Joy Division vs. The Lighting Union

In his new and riveting biography recounting the rise and fall of his legendary band, Joy Division bassist Peter Hook (Hooky, to friends and fans) recounts a surprising run-in the Manchester lads had with a television lighting union.

It was July 20th, 1979 and godfathers of postindustrial goth rock appeared at the studios of the U.K.’s Granada TV to perform on the popular program “What’s On.” Hook recounts:

“In those days, Granada was very unionized. It was a very old fashioned union; you had to be a member to work there.”

Clearly, right-to-work was an unheard of concept in late 1970’s Great Britain. Hook Continues:

“[The union] was very powerful. You had to adhere to very strict rules.”

As Joy Division arrived on set to plug in and sound check, they found a large ceiling light fixture on the middle of the stage. The band asked the sound crew if they could move it. Hooky remembers the answer:

“Oh, don’t touch that; that’s Lighting. We’re Sound. They’re Camera. That’s Lighting. You can’t touch that.”

The band responded, quite sensibly, that they needed to set up to play, which they could not do with a giant light on the stage. The sound crew, however, were unmoved.

“You can’t touch it,” they told the dumbstruck lads.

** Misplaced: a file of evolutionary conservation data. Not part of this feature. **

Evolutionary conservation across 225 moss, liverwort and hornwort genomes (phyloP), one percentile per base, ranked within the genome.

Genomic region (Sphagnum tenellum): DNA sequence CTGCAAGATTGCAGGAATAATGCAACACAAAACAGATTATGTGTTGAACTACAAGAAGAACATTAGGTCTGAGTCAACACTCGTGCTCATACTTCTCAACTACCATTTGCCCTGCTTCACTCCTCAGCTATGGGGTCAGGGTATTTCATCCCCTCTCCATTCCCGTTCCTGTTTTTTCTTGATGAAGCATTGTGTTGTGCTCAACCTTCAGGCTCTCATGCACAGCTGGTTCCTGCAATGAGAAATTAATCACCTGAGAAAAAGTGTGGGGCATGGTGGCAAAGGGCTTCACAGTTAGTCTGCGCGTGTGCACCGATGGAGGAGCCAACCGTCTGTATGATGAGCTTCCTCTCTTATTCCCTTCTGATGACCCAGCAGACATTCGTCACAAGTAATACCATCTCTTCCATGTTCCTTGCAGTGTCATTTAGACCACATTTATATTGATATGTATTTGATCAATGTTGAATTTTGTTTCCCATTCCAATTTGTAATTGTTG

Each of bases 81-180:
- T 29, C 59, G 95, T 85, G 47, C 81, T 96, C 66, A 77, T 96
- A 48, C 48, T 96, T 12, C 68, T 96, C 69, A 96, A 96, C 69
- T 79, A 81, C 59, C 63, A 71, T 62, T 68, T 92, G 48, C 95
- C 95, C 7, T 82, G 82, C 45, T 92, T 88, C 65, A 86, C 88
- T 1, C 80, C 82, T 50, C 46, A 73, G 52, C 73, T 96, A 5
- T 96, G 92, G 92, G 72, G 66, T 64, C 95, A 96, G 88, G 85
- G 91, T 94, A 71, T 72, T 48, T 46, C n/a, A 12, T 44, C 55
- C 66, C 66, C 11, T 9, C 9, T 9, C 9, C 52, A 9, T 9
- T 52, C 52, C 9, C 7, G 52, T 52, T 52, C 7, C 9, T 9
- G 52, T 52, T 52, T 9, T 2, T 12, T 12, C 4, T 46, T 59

“What are you talking about?” Hook responded. “We’ve got to have a sound check.”

“No, don’t touch it,” at which point the surly sound crew began marking the offending fixture with tape to designate its out of bounds status. “You’ll just have to wait,” they informed the boys.

At this point, Joy Division’s notoriously prickly manager Rob Gretton went ballistic, and attempted to take matters, and the light, into his own hands.

But the sound crew warned, “Touch that and we’re going out on strike, the lot of us. That light belongs to the Lighting Union.”

Hook explains what happened next:

“Someone called lighting, who said they’d send someone over, and we [the band] all looked at one another in disbelief then sat around to wait, Rob with steam coming out of his ears.”

The band waited an hour and a half before someone from the Lighting Union “ambled” into the studio—and moved the light. Problem solved? Not quite. Hook continues:

“We leapt up ready to sound check—at last—only to watch gobsmacked as the lot of them turned on their heels and marched out. Not on strike…but to have dinner. By the time they returned it was to tap their watches and say, “Right, you’ve got half an hour to film [your performance]. Better get a move, on, lads.”

It just goes to show, even musical genius is not enough to exempt you from the wrath and indignation of surly union workers. Naturally, the boys went on to have a fabulous performance.

No thanks to the lighting union.